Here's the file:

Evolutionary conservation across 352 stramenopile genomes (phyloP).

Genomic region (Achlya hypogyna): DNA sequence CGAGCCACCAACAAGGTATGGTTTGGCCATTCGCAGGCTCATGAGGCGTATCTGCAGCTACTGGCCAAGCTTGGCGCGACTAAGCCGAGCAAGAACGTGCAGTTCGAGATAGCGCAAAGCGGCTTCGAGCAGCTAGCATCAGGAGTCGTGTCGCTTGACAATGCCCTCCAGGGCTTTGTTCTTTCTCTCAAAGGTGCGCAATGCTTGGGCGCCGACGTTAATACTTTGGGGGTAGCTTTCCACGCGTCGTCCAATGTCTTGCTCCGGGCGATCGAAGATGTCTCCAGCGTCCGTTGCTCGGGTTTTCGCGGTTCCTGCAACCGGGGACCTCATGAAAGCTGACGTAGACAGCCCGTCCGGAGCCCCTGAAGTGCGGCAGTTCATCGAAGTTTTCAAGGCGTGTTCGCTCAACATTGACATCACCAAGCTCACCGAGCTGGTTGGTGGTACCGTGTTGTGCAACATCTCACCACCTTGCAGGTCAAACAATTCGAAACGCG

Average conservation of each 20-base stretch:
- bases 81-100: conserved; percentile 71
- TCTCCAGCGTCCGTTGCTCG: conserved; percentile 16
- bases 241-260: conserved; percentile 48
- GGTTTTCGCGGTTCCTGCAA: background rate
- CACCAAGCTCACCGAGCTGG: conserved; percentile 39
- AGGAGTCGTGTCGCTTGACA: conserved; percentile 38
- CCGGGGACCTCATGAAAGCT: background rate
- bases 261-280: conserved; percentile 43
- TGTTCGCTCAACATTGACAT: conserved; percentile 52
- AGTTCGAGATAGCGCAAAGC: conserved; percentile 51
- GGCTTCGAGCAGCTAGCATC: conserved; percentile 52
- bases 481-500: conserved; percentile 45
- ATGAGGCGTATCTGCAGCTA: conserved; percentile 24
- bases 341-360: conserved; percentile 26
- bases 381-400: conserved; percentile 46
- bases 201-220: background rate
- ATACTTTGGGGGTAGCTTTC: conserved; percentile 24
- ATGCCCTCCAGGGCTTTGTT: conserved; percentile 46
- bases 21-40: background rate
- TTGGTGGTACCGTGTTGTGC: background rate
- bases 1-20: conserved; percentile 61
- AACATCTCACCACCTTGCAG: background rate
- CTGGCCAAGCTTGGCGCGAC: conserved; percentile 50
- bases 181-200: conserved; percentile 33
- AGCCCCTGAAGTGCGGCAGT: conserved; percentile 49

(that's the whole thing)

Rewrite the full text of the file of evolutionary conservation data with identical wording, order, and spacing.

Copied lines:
Evolutionary conservation across 352 stramenopile genomes (phyloP).

Genomic region (Achlya hypogyna): DNA sequence CGAGCCACCAACAAGGTATGGTTTGGCCATTCGCAGGCTCATGAGGCGTATCTGCAGCTACTGGCCAAGCTTGGCGCGACTAAGCCGAGCAAGAACGTGCAGTTCGAGATAGCGCAAAGCGGCTTCGAGCAGCTAGCATCAGGAGTCGTGTCGCTTGACAATGCCCTCCAGGGCTTTGTTCTTTCTCTCAAAGGTGCGCAATGCTTGGGCGCCGACGTTAATACTTTGGGGGTAGCTTTCCACGCGTCGTCCAATGTCTTGCTCCGGGCGATCGAAGATGTCTCCAGCGTCCGTTGCTCGGGTTTTCGCGGTTCCTGCAACCGGGGACCTCATGAAAGCTGACGTAGACAGCCCGTCCGGAGCCCCTGAAGTGCGGCAGTTCATCGAAGTTTTCAAGGCGTGTTCGCTCAACATTGACATCACCAAGCTCACCGAGCTGGTTGGTGGTACCGTGTTGTGCAACATCTCACCACCTTGCAGGTCAAACAATTCGAAACGCG

Average conservation of each 20-base stretch:
- bases 81-100: conserved; percentile 71
- TCTCCAGCGTCCGTTGCTCG: conserved; percentile 16
- bases 241-260: conserved; percentile 48
- GGTTTTCGCGGTTCCTGCAA: background rate
- CACCAAGCTCACCGAGCTGG: conserved; percentile 39
- AGGAGTCGTGTCGCTTGACA: conserved; percentile 38
- CCGGGGACCTCATGAAAGCT: background rate
- bases 261-280: conserved; percentile 43
- TGTTCGCTCAACATTGACAT: conserved; percentile 52
- AGTTCGAGATAGCGCAAAGC: conserved; percentile 51
- GGCTTCGAGCAGCTAGCATC: conserved; percentile 52
- bases 481-500: conserved; percentile 45
- ATGAGGCGTATCTGCAGCTA: conserved; percentile 24
- bases 341-360: conserved; percentile 26
- bases 381-400: conserved; percentile 46
- bases 201-220: background rate
- ATACTTTGGGGGTAGCTTTC: conserved; percentile 24
- ATGCCCTCCAGGGCTTTGTT: conserved; percentile 46
- bases 21-40: background rate
- TTGGTGGTACCGTGTTGTGC: background rate
- bases 1-20: conserved; percentile 61
- AACATCTCACCACCTTGCAG: background rate
- CTGGCCAAGCTTGGCGCGAC: conserved; percentile 50
- bases 181-200: conserved; percentile 33
- AGCCCCTGAAGTGCGGCAGT: conserved; percentile 49